Novels by Tanella Boni and Véronique Tadjo during Ivory Coast's civil war and its preparation are rife with allegorical elements contributing to the conflicted definition of the nation: its outside and its inside, its potential for solidarity and its exclusionary pathology, considered on the ground and from the diaspora. Each through female characters navigating identity on shifting grounds, Boni and Tadjo reframe what it means to be Ivorian and consequently what it means to be African from a woman's perspective. Far from producing reductive readings, a study of second-order allegories of all eight of the novels they produced between 1990 and 2010 reveals an emergent hope that through reframing the nation from a feminine standpoint and through feminine strategies of resistance, the potential for the nation to achieve solidarity will win out over internal division, and the structures are laid bare, which pose as the primary obstacles to that solidarity.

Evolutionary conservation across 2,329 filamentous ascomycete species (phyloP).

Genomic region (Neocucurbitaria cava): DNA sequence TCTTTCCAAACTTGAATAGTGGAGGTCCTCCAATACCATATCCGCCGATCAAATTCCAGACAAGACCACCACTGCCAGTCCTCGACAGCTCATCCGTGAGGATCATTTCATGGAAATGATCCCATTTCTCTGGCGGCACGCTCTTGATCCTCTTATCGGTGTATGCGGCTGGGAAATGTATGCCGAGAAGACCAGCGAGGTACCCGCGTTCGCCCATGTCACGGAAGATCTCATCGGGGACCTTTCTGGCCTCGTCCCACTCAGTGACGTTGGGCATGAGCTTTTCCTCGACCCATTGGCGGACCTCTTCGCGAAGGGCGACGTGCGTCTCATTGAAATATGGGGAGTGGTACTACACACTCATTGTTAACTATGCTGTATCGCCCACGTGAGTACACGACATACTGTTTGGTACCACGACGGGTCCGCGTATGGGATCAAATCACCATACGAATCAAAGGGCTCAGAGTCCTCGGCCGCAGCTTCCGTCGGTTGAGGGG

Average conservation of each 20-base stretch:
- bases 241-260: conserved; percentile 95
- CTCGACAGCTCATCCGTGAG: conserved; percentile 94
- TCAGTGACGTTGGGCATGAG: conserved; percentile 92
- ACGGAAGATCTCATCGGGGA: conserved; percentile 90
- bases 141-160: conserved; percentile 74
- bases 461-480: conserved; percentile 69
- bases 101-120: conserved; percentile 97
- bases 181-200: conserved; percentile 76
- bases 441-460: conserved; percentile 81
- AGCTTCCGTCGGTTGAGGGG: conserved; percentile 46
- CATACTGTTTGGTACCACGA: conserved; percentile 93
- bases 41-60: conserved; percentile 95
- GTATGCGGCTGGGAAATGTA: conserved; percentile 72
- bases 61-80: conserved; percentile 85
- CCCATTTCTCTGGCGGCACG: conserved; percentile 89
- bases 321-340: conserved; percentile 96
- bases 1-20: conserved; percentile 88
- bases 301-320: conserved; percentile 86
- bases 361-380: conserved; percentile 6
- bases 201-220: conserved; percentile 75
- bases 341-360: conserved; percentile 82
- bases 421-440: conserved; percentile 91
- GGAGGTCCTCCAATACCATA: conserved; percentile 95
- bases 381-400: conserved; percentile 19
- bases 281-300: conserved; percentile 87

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pp. 36-52
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